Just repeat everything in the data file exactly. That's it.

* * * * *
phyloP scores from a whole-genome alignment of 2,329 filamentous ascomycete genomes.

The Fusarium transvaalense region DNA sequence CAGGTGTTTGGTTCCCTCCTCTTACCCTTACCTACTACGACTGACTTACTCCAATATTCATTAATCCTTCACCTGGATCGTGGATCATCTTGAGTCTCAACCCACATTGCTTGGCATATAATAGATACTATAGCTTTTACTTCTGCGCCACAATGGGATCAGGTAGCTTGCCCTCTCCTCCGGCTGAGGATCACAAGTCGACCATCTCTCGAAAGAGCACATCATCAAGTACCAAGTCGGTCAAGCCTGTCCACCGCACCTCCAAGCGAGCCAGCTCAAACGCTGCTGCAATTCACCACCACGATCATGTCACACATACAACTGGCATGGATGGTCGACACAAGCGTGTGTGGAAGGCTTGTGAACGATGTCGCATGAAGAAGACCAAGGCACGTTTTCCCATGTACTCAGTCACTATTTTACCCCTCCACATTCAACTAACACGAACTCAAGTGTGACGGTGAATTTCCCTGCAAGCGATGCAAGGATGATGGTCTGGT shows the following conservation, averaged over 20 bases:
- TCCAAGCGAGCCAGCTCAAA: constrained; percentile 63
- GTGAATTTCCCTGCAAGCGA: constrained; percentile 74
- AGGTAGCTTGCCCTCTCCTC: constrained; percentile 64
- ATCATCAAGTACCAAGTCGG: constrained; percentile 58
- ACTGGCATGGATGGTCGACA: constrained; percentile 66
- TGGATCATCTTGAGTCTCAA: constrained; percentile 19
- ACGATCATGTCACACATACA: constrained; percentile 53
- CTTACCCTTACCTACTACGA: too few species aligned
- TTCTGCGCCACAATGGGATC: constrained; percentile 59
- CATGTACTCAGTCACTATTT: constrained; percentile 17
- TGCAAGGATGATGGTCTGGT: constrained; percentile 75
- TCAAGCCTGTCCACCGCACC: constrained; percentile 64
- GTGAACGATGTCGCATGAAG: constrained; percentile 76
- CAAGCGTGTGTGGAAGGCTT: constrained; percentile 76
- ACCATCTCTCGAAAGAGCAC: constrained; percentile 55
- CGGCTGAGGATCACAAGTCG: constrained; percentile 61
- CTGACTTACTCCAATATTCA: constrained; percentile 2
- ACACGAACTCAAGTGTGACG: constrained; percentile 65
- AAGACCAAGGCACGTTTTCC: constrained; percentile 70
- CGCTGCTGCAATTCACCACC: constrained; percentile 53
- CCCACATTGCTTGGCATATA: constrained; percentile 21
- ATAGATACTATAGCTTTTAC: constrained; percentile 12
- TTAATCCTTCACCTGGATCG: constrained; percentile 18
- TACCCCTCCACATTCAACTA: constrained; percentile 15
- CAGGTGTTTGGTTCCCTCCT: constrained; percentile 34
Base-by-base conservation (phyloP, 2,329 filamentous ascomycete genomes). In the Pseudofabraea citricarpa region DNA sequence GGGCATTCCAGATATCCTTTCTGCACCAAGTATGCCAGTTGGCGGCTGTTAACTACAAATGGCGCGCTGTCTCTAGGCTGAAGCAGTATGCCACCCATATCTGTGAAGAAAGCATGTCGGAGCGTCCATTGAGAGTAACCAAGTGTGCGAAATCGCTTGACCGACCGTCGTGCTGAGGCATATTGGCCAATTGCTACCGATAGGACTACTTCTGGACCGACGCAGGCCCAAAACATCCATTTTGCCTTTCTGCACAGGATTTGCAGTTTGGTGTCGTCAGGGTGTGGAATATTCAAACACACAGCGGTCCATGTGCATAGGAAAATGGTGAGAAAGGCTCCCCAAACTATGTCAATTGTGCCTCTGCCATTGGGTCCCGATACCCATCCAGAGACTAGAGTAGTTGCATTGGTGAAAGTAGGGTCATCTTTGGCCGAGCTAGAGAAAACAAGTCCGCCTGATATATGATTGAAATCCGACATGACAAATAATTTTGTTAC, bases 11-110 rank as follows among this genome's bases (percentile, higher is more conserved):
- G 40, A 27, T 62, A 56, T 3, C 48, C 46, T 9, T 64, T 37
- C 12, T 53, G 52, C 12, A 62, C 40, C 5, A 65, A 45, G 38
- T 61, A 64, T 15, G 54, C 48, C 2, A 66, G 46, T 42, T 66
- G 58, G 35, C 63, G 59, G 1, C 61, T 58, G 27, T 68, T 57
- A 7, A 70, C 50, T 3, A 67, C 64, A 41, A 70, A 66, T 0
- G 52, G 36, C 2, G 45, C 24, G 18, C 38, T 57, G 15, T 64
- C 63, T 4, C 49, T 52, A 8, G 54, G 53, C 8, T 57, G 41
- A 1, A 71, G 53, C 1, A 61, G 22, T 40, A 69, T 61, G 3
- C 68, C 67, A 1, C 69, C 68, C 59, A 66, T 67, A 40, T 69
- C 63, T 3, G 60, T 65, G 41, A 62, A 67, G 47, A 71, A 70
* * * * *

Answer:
phyloP scores from a whole-genome alignment of 2,329 filamentous ascomycete genomes.

The Fusarium transvaalense region DNA sequence CAGGTGTTTGGTTCCCTCCTCTTACCCTTACCTACTACGACTGACTTACTCCAATATTCATTAATCCTTCACCTGGATCGTGGATCATCTTGAGTCTCAACCCACATTGCTTGGCATATAATAGATACTATAGCTTTTACTTCTGCGCCACAATGGGATCAGGTAGCTTGCCCTCTCCTCCGGCTGAGGATCACAAGTCGACCATCTCTCGAAAGAGCACATCATCAAGTACCAAGTCGGTCAAGCCTGTCCACCGCACCTCCAAGCGAGCCAGCTCAAACGCTGCTGCAATTCACCACCACGATCATGTCACACATACAACTGGCATGGATGGTCGACACAAGCGTGTGTGGAAGGCTTGTGAACGATGTCGCATGAAGAAGACCAAGGCACGTTTTCCCATGTACTCAGTCACTATTTTACCCCTCCACATTCAACTAACACGAACTCAAGTGTGACGGTGAATTTCCCTGCAAGCGATGCAAGGATGATGGTCTGGT shows the following conservation, averaged over 20 bases:
- TCCAAGCGAGCCAGCTCAAA: constrained; percentile 63
- GTGAATTTCCCTGCAAGCGA: constrained; percentile 74
- AGGTAGCTTGCCCTCTCCTC: constrained; percentile 64
- ATCATCAAGTACCAAGTCGG: constrained; percentile 58
- ACTGGCATGGATGGTCGACA: constrained; percentile 66
- TGGATCATCTTGAGTCTCAA: constrained; percentile 19
- ACGATCATGTCACACATACA: constrained; percentile 53
- CTTACCCTTACCTACTACGA: too few species aligned
- TTCTGCGCCACAATGGGATC: constrained; percentile 59
- CATGTACTCAGTCACTATTT: constrained; percentile 17
- TGCAAGGATGATGGTCTGGT: constrained; percentile 75
- TCAAGCCTGTCCACCGCACC: constrained; percentile 64
- GTGAACGATGTCGCATGAAG: constrained; percentile 76
- CAAGCGTGTGTGGAAGGCTT: constrained; percentile 76
- ACCATCTCTCGAAAGAGCAC: constrained; percentile 55
- CGGCTGAGGATCACAAGTCG: constrained; percentile 61
- CTGACTTACTCCAATATTCA: constrained; percentile 2
- ACACGAACTCAAGTGTGACG: constrained; percentile 65
- AAGACCAAGGCACGTTTTCC: constrained; percentile 70
- CGCTGCTGCAATTCACCACC: constrained; percentile 53
- CCCACATTGCTTGGCATATA: constrained; percentile 21
- ATAGATACTATAGCTTTTAC: constrained; percentile 12
- TTAATCCTTCACCTGGATCG: constrained; percentile 18
- TACCCCTCCACATTCAACTA: constrained; percentile 15
- CAGGTGTTTGGTTCCCTCCT: constrained; percentile 34
Base-by-base conservation (phyloP, 2,329 filamentous ascomycete genomes). In the Pseudofabraea citricarpa region DNA sequence GGGCATTCCAGATATCCTTTCTGCACCAAGTATGCCAGTTGGCGGCTGTTAACTACAAATGGCGCGCTGTCTCTAGGCTGAAGCAGTATGCCACCCATATCTGTGAAGAAAGCATGTCGGAGCGTCCATTGAGAGTAACCAAGTGTGCGAAATCGCTTGACCGACCGTCGTGCTGAGGCATATTGGCCAATTGCTACCGATAGGACTACTTCTGGACCGACGCAGGCCCAAAACATCCATTTTGCCTTTCTGCACAGGATTTGCAGTTTGGTGTCGTCAGGGTGTGGAATATTCAAACACACAGCGGTCCATGTGCATAGGAAAATGGTGAGAAAGGCTCCCCAAACTATGTCAATTGTGCCTCTGCCATTGGGTCCCGATACCCATCCAGAGACTAGAGTAGTTGCATTGGTGAAAGTAGGGTCATCTTTGGCCGAGCTAGAGAAAACAAGTCCGCCTGATATATGATTGAAATCCGACATGACAAATAATTTTGTTAC, bases 11-110 rank as follows among this genome's bases (percentile, higher is more conserved):
- G 40, A 27, T 62, A 56, T 3, C 48, C 46, T 9, T 64, T 37
- C 12, T 53, G 52, C 12, A 62, C 40, C 5, A 65, A 45, G 38
- T 61, A 64, T 15, G 54, C 48, C 2, A 66, G 46, T 42, T 66
- G 58, G 35, C 63, G 59, G 1, C 61, T 58, G 27, T 68, T 57
- A 7, A 70, C 50, T 3, A 67, C 64, A 41, A 70, A 66, T 0
- G 52, G 36, C 2, G 45, C 24, G 18, C 38, T 57, G 15, T 64
- C 63, T 4, C 49, T 52, A 8, G 54, G 53, C 8, T 57, G 41
- A 1, A 71, G 53, C 1, A 61, G 22, T 40, A 69, T 61, G 3
- C 68, C 67, A 1, C 69, C 68, C 59, A 66, T 67, A 40, T 69
- C 63, T 3, G 60, T 65, G 41, A 62, A 67, G 47, A 71, A 70